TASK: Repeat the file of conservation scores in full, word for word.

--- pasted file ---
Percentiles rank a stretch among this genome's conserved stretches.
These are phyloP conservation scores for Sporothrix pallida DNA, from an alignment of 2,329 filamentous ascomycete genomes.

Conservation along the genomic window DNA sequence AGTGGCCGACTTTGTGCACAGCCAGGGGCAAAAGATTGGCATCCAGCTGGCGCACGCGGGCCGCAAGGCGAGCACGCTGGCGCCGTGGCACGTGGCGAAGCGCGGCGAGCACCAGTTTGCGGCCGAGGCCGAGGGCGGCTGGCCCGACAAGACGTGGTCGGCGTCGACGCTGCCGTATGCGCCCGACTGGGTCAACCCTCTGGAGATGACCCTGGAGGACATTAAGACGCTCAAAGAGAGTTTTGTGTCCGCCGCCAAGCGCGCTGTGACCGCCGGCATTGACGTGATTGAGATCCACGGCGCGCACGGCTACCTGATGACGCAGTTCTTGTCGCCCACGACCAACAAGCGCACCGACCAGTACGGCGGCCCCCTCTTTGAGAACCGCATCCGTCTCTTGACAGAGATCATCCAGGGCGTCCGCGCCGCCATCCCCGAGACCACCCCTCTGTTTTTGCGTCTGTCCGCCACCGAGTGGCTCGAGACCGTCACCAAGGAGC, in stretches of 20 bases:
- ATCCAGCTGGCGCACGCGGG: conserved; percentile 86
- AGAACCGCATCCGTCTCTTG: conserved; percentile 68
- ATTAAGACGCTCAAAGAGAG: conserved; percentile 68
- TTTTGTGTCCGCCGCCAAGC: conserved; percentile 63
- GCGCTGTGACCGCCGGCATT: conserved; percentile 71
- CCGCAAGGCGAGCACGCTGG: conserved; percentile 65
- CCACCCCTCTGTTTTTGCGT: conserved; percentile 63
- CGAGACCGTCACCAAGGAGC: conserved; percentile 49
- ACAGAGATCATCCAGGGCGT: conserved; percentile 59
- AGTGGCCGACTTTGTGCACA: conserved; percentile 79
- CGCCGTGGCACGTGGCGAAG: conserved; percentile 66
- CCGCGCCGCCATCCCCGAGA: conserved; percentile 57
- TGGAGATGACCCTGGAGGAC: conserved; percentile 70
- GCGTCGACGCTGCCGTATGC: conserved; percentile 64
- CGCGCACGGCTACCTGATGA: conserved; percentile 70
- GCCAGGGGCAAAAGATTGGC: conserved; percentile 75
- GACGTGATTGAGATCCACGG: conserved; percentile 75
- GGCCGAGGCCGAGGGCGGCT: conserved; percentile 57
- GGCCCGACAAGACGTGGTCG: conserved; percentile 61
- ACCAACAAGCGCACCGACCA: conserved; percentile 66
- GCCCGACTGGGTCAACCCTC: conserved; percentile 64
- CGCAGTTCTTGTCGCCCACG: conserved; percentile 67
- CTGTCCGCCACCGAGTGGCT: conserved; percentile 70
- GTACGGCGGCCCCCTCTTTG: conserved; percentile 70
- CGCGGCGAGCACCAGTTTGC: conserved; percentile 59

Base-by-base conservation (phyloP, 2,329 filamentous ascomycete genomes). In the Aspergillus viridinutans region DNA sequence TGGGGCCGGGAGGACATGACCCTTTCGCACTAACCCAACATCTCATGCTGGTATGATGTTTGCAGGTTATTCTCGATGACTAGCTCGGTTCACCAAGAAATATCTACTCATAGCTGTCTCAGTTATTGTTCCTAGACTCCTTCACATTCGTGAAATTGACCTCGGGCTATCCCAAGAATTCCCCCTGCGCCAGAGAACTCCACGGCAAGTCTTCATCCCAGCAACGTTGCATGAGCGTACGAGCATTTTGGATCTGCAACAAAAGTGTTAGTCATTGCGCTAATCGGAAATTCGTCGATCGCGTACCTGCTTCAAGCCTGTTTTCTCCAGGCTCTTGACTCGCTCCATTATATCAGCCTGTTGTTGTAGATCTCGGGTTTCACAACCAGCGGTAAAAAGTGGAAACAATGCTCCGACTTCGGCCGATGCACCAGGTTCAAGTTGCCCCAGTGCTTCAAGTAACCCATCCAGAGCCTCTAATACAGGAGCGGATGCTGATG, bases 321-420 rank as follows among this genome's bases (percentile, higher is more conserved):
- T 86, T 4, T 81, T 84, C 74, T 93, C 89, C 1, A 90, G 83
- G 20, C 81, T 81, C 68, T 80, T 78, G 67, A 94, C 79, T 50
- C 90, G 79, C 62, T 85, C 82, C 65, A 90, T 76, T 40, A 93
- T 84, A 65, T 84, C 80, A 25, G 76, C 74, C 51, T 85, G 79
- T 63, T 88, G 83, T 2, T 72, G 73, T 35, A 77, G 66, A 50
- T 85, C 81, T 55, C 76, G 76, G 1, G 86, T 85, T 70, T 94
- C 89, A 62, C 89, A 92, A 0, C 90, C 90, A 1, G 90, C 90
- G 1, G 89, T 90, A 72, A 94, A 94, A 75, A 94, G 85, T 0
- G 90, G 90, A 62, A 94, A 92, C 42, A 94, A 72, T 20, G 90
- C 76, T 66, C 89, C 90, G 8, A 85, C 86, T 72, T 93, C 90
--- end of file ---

Percentiles rank a stretch among this genome's conserved stretches.
These are phyloP conservation scores for Sporothrix pallida DNA, from an alignment of 2,329 filamentous ascomycete genomes.

Conservation along the genomic window DNA sequence AGTGGCCGACTTTGTGCACAGCCAGGGGCAAAAGATTGGCATCCAGCTGGCGCACGCGGGCCGCAAGGCGAGCACGCTGGCGCCGTGGCACGTGGCGAAGCGCGGCGAGCACCAGTTTGCGGCCGAGGCCGAGGGCGGCTGGCCCGACAAGACGTGGTCGGCGTCGACGCTGCCGTATGCGCCCGACTGGGTCAACCCTCTGGAGATGACCCTGGAGGACATTAAGACGCTCAAAGAGAGTTTTGTGTCCGCCGCCAAGCGCGCTGTGACCGCCGGCATTGACGTGATTGAGATCCACGGCGCGCACGGCTACCTGATGACGCAGTTCTTGTCGCCCACGACCAACAAGCGCACCGACCAGTACGGCGGCCCCCTCTTTGAGAACCGCATCCGTCTCTTGACAGAGATCATCCAGGGCGTCCGCGCCGCCATCCCCGAGACCACCCCTCTGTTTTTGCGTCTGTCCGCCACCGAGTGGCTCGAGACCGTCACCAAGGAGC, in stretches of 20 bases:
- ATCCAGCTGGCGCACGCGGG: conserved; percentile 86
- AGAACCGCATCCGTCTCTTG: conserved; percentile 68
- ATTAAGACGCTCAAAGAGAG: conserved; percentile 68
- TTTTGTGTCCGCCGCCAAGC: conserved; percentile 63
- GCGCTGTGACCGCCGGCATT: conserved; percentile 71
- CCGCAAGGCGAGCACGCTGG: conserved; percentile 65
- CCACCCCTCTGTTTTTGCGT: conserved; percentile 63
- CGAGACCGTCACCAAGGAGC: conserved; percentile 49
- ACAGAGATCATCCAGGGCGT: conserved; percentile 59
- AGTGGCCGACTTTGTGCACA: conserved; percentile 79
- CGCCGTGGCACGTGGCGAAG: conserved; percentile 66
- CCGCGCCGCCATCCCCGAGA: conserved; percentile 57
- TGGAGATGACCCTGGAGGAC: conserved; percentile 70
- GCGTCGACGCTGCCGTATGC: conserved; percentile 64
- CGCGCACGGCTACCTGATGA: conserved; percentile 70
- GCCAGGGGCAAAAGATTGGC: conserved; percentile 75
- GACGTGATTGAGATCCACGG: conserved; percentile 75
- GGCCGAGGCCGAGGGCGGCT: conserved; percentile 57
- GGCCCGACAAGACGTGGTCG: conserved; percentile 61
- ACCAACAAGCGCACCGACCA: conserved; percentile 66
- GCCCGACTGGGTCAACCCTC: conserved; percentile 64
- CGCAGTTCTTGTCGCCCACG: conserved; percentile 67
- CTGTCCGCCACCGAGTGGCT: conserved; percentile 70
- GTACGGCGGCCCCCTCTTTG: conserved; percentile 70
- CGCGGCGAGCACCAGTTTGC: conserved; percentile 59

Base-by-base conservation (phyloP, 2,329 filamentous ascomycete genomes). In the Aspergillus viridinutans region DNA sequence TGGGGCCGGGAGGACATGACCCTTTCGCACTAACCCAACATCTCATGCTGGTATGATGTTTGCAGGTTATTCTCGATGACTAGCTCGGTTCACCAAGAAATATCTACTCATAGCTGTCTCAGTTATTGTTCCTAGACTCCTTCACATTCGTGAAATTGACCTCGGGCTATCCCAAGAATTCCCCCTGCGCCAGAGAACTCCACGGCAAGTCTTCATCCCAGCAACGTTGCATGAGCGTACGAGCATTTTGGATCTGCAACAAAAGTGTTAGTCATTGCGCTAATCGGAAATTCGTCGATCGCGTACCTGCTTCAAGCCTGTTTTCTCCAGGCTCTTGACTCGCTCCATTATATCAGCCTGTTGTTGTAGATCTCGGGTTTCACAACCAGCGGTAAAAAGTGGAAACAATGCTCCGACTTCGGCCGATGCACCAGGTTCAAGTTGCCCCAGTGCTTCAAGTAACCCATCCAGAGCCTCTAATACAGGAGCGGATGCTGATG, bases 321-420 rank as follows among this genome's bases (percentile, higher is more conserved):
- T 86, T 4, T 81, T 84, C 74, T 93, C 89, C 1, A 90, G 83
- G 20, C 81, T 81, C 68, T 80, T 78, G 67, A 94, C 79, T 50
- C 90, G 79, C 62, T 85, C 82, C 65, A 90, T 76, T 40, A 93
- T 84, A 65, T 84, C 80, A 25, G 76, C 74, C 51, T 85, G 79
- T 63, T 88, G 83, T 2, T 72, G 73, T 35, A 77, G 66, A 50
- T 85, C 81, T 55, C 76, G 76, G 1, G 86, T 85, T 70, T 94
- C 89, A 62, C 89, A 92, A 0, C 90, C 90, A 1, G 90, C 90
- G 1, G 89, T 90, A 72, A 94, A 94, A 75, A 94, G 85, T 0
- G 90, G 90, A 62, A 94, A 92, C 42, A 94, A 72, T 20, G 90
- C 76, T 66, C 89, C 90, G 8, A 85, C 86, T 72, T 93, C 90